After what Gary Numan himself calls his wilderness years, he has returned with something of a vengeance in recent years, scoring a hat-trick of top 3 albums – Splinter (Songs From A Broken Mind), Savage (Songs From A Broken World) and his most recent release, Intruder. Indeed, Numan now commands the respect of a new generation of musicians and has sealed his status as one of the leading lights and pioneers of electronic music. If there’s one person – aside from Numan himself, of course – who can take some credit for this resurgence, it’s Numan’s right-hand man, Ade Fenton.
Fenton has been Numan’s producer on these recent albums and other releases, and has helped him redefine his previous synth sound to embrace a much rockier edge, albeit one as anthemic and often electronic as any track that Numan released in his 80s heyday. Fenton himself has enjoyed international success as both a solo artist and DJ, but has embraced this more recent production work as the second chapter in his own career. In fact, as Ade reveals, it’s almost destiny that the two started working together in the first place, as Numan influenced him so much in his youth.
“Going right back,” Ade recalls, “Gary Numan was the first music I heard which made me sit up and listen. That must have been when I was around 11 or 12 I think. I saw him on Top Of The Pops and the noises I was hearing were like nothing else. From that point on, all I was interested in was electronic music, even when it went through its rather twee stage in the mid to late 80s.”
The other side of synths
However, the ‘twee’ side of electronic music aside, it would be the second big chapter of electronic music that would really capture Fenton’s imagination.
“I’d heard Joey Beltram’s Mentasm somewhere,” he explains on his introduction to dance music. “I thought ‘what the fuck is this?!’. It was like synthesisers were being pushed to their limits and that feeling I’d had in 1979 when I first heard Are ‘Friends’ Electric? came back with a vengeance. So I started to get into the early rave scene heavily, seeking out techno clubs to go to, and it became an obsession, to be honest.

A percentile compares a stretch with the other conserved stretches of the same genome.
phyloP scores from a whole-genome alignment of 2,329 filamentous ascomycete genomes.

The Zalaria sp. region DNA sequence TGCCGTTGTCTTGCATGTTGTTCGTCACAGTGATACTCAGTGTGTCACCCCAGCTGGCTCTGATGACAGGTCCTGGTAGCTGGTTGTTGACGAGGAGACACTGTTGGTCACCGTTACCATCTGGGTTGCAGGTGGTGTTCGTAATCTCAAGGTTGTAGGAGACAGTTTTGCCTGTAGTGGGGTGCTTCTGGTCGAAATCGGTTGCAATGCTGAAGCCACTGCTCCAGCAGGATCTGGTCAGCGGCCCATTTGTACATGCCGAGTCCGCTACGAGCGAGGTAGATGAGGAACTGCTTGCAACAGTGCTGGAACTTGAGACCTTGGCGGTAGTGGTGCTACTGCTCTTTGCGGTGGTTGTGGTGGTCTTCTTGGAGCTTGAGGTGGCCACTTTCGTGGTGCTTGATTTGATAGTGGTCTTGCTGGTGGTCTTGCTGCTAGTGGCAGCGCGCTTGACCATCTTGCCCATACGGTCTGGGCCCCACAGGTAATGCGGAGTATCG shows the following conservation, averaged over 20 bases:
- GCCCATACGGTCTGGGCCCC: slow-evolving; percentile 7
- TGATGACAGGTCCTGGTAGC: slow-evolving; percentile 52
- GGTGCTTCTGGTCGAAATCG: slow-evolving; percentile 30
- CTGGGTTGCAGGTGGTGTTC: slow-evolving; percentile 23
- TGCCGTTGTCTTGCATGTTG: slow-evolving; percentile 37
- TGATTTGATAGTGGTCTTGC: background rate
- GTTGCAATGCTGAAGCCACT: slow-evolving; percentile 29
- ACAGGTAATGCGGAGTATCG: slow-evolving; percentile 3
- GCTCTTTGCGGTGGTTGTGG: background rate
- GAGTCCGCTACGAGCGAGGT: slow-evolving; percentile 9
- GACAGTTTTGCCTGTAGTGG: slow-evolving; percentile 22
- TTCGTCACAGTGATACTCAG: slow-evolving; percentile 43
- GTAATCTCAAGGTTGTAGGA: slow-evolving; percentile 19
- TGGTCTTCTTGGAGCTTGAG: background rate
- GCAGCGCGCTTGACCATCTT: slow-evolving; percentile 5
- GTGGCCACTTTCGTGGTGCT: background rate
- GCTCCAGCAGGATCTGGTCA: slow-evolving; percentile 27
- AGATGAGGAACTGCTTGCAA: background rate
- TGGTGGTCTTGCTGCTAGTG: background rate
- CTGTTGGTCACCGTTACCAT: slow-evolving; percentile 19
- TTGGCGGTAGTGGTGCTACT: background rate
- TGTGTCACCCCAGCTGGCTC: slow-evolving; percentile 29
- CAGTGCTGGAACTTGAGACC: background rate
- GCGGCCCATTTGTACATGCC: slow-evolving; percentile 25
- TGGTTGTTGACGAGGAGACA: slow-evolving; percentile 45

“Up until the late 90s I had a normal job, but quite by chance, an ex-girlfriend of mine was interested in getting into DJing and I had a mess about on her turntables. I found mixing records easy, so it was a bit of a light-bulb moment, and from then on I decided to try to pursue a career as a DJ. A little later, a friend asked whether I’d like to try making some techno stuff together, and that became my first record which I released on my label, Advanced, in 1998.
“Luckily for me, it did really well and the phone started ringing with DJ bookings from all over the world and it became a career. After that had been established for a few years, I got to know Gary Numan well and we began working together, which kind of kicked off the second phase of my career.”
DJ to desktop
It was at around the same point that Fenton started DJing that he also discovered the route to desktop music production, although his particular path was not perhaps typical.
“It was my friend Tony Thomas who guided me through my first steps in making music with a computer,” he explains. “I started off using Cool Edit Pro, which later became Adobe Audition, but by then I’d decided to switch to Logic at around version 5, I think. As a Logic user now, some 15 or so years later, I obviously know it inside out and sequencing with a computer is all I’ve ever known. I’m now currently running Logic Pro 10.6.2 on an Apple Mac Pro, with a huge selection of plugins from the likes of Spectrasonics, Native Instruments, Waves, Arturia, FXPansion and Soundtoys.”
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